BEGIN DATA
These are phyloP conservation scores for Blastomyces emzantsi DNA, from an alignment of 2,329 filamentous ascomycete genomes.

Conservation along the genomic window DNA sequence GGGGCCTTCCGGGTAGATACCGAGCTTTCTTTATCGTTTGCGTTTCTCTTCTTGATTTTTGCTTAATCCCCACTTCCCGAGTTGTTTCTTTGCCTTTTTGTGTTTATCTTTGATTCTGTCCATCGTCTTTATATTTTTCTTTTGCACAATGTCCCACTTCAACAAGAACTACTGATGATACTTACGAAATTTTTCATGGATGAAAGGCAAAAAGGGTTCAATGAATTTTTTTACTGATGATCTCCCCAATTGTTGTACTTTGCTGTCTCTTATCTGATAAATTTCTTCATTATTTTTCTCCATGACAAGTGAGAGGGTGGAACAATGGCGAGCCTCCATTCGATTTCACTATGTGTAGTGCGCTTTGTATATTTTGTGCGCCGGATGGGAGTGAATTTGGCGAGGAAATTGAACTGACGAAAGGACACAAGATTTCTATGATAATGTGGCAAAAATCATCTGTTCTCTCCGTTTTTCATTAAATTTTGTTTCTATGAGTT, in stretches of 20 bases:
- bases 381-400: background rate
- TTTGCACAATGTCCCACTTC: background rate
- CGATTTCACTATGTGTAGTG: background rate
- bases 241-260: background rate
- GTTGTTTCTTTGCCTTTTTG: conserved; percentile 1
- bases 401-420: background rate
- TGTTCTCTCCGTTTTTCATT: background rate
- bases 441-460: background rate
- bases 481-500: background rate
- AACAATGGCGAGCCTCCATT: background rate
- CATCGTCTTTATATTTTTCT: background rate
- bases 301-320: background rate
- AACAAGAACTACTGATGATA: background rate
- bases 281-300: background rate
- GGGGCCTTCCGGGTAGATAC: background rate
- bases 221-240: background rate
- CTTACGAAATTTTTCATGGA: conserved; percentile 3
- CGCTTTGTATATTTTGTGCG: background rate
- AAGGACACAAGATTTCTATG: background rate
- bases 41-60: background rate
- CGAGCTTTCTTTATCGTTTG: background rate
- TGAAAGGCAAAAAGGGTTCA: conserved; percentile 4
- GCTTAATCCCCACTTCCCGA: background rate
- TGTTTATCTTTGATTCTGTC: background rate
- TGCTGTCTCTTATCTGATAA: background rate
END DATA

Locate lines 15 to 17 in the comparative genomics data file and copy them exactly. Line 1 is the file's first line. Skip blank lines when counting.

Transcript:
- AACAAGAACTACTGATGATA: background rate
- bases 281-300: background rate
- GGGGCCTTCCGGGTAGATAC: background rate